Divorce issue


#1

This question came up in a disscussion of my faith with my mother. My biological parents have divorced; it went off with no problems and I have a loving relationship with both. However like I said I was talking about faith and mentioned why didn’t she go to confession with me when I went. Well she said that it was because of my parents divorce and the fact that they’d need an annulment to be forgiven; but the truth is that their seems to be no reason for a annulment according too Canon law. (Neither commited anything that would recieve a annulment during marriage and truth be told I still don’t know exactly why they seperated)

I thought about it and it seems that their was no reason that a normal anulment occurs. The climax was when my mom asked if I thought she and my dad would go to hell for not getting a annulment or confessing it. Another thing is wouldn’t a annulment mean that they would not of wished to have had children together (Me and my brother) which is a lie since they both love us very much?

So now my own faith seems troubled since I feel like if I think one way then my parents lie and claim to never of had a marriage. Or things remain the same and I have the thought that my loving parents are in Hell for not annuling a marriage.

I’m shaken spiritually by this perdicament…


#2

I take it that your mom has remarried?

She could still petition for a decree of nullity. The Church doesn’t grant such a decree because of something that happened in the marriage, but because of something that was happening at the time the marriage vows were taken that caused them to not be valid. It might have to do with children but it can be any number of other reasons.

Encourage your mom to talk to her parish priest.


#3

Yes she is remarried; and my father has a long time girlfriend.


#4

I don’t think that you understand what are grounds for an annulment. Trust me, it has nothing to do with wishing your children were never born. I have 4 children I love dearly, and have filed for a petition of nullity for my marriage of 17 years.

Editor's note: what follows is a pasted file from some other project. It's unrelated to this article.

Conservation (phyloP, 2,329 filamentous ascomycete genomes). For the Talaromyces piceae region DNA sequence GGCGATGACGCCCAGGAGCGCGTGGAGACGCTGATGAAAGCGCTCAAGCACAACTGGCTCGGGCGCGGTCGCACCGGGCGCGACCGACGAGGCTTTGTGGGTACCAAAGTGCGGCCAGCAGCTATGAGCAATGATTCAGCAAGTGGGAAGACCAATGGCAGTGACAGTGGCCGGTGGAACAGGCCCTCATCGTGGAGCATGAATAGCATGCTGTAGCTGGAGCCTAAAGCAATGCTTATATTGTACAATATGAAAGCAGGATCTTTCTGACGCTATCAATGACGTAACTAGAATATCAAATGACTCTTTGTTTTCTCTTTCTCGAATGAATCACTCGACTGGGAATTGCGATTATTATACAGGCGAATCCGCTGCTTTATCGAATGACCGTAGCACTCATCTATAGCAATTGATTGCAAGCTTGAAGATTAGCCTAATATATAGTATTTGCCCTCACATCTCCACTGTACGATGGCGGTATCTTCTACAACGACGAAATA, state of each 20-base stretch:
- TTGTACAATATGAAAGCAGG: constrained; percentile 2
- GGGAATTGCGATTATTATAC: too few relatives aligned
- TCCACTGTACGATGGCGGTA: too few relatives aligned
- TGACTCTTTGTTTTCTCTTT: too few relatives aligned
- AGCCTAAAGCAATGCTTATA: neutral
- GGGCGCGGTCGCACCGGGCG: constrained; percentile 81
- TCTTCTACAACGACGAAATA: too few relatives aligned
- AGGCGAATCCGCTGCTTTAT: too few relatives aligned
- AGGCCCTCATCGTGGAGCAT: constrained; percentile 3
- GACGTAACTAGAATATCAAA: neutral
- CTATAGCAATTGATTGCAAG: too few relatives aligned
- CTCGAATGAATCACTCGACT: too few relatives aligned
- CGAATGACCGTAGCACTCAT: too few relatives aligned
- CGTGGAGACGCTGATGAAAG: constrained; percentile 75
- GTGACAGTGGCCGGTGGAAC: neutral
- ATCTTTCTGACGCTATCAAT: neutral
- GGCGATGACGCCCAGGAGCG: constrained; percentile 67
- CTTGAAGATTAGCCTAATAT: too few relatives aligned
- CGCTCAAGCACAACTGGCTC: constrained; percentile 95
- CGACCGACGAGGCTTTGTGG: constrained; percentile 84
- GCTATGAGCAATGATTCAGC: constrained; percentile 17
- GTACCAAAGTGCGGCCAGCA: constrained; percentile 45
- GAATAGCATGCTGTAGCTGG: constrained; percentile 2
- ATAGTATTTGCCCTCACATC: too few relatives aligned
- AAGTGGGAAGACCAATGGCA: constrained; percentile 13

Do you have any idea why your parents marriage failed…how old they were when they married…what their understanding of marriage was at the time?


#5

I don’t think your mother, or you, understand the decree of nullity process.

There are many, many threads here that deal with annulment. As others have told you, it would have to do with what happened before the wedding, at the point of the vows. Annulments do not mean petitioners never wish their children had been born, nor do they make children of the marriage illegitimate.

If it is at all possible, I highly, highly recommend the book Annulment: The Wedding That Was to your mom and you. It will clear up a lot of misconceptions, and perhaps steer your mom toward getting one. Perhaps you can pick it up used. You might also check your diocese web site for more information on the matter of annulments.


#6

general rule: no one except the parties to the marriage have all the facts about the marriage, and that is why the canon law tribunal interviews them in depth during an annulment investigation. To make a judgement about the marriage of third parties, even parents, is futile. Is is also a danger area to for parents and children and siblings to attempt to judge the actions and spiritual condition of each other. Your mother responded to your direct question with an answer that tells you all she intends to share with you, so drop it. If she asks your help in finding out more about annulments, for instance you can help her, but it is not up to you to try and second guess her situation if she has already submitted to the Church law process.

what happens after the wedding does not affect validity, but only conditions that pertained at the time of the original contract. take PP’s good advice and explore the link given.


#7

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